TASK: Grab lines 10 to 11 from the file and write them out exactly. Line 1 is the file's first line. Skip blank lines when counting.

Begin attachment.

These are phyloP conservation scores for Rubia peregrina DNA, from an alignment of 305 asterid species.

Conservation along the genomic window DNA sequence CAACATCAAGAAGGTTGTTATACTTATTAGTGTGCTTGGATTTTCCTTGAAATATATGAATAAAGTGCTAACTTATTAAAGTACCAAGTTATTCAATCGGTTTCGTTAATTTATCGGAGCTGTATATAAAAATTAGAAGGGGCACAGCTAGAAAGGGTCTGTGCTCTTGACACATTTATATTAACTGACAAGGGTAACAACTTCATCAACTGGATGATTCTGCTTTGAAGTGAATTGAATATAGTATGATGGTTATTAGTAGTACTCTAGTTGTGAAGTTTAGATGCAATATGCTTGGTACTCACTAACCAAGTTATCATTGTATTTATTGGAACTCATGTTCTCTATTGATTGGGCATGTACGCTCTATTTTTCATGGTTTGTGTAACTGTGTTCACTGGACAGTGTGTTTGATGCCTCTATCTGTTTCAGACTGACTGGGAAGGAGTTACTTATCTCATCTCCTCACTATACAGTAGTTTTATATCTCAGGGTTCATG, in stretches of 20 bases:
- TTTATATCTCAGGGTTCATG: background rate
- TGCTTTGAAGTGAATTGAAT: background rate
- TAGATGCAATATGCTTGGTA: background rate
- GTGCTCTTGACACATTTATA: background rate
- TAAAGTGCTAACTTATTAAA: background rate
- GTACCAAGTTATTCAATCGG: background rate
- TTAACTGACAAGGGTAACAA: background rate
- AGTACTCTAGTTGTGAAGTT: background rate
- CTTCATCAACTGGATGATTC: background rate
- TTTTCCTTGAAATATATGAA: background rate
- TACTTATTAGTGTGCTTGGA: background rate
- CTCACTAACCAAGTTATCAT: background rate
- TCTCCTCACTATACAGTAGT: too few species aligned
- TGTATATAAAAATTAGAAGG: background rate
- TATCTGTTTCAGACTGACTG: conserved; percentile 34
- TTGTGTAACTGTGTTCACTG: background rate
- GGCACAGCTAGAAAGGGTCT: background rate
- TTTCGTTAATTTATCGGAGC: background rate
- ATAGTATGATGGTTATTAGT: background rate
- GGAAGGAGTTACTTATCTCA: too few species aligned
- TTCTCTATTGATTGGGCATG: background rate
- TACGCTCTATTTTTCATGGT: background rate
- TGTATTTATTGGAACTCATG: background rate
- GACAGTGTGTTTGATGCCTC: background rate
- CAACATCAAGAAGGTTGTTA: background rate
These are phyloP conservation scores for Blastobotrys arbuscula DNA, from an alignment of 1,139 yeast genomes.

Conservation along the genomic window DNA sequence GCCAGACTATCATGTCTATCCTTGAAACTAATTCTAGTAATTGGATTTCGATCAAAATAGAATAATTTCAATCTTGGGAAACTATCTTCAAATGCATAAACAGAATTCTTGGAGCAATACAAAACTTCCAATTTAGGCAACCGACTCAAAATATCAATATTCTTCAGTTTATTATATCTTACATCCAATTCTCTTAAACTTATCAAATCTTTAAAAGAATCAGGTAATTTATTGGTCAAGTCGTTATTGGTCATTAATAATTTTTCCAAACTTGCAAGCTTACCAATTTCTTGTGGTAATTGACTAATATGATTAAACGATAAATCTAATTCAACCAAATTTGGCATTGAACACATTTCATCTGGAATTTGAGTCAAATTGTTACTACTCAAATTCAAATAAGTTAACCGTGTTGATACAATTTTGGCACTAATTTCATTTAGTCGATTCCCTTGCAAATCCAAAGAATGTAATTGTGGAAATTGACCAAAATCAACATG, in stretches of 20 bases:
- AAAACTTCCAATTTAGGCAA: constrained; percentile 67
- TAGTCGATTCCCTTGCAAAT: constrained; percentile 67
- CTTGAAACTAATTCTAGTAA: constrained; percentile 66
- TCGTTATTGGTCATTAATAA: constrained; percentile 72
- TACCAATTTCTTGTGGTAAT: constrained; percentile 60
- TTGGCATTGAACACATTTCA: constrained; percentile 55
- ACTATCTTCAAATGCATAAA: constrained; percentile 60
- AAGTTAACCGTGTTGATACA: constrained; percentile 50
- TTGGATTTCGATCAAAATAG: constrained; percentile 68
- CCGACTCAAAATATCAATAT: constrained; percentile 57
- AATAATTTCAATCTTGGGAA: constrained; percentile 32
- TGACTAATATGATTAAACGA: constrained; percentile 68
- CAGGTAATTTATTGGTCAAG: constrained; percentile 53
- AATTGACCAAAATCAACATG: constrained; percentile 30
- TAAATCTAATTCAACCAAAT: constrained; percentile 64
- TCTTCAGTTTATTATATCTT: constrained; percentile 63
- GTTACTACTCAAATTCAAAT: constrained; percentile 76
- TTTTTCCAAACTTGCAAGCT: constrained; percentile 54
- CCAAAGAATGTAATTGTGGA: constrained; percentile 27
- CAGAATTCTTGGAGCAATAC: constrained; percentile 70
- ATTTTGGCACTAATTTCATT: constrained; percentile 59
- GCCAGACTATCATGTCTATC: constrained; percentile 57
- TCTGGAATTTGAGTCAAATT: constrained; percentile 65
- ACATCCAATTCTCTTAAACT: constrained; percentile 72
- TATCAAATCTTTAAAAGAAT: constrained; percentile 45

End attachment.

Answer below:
- AGTACTCTAGTTGTGAAGTT: background rate
- CTTCATCAACTGGATGATTC: background rate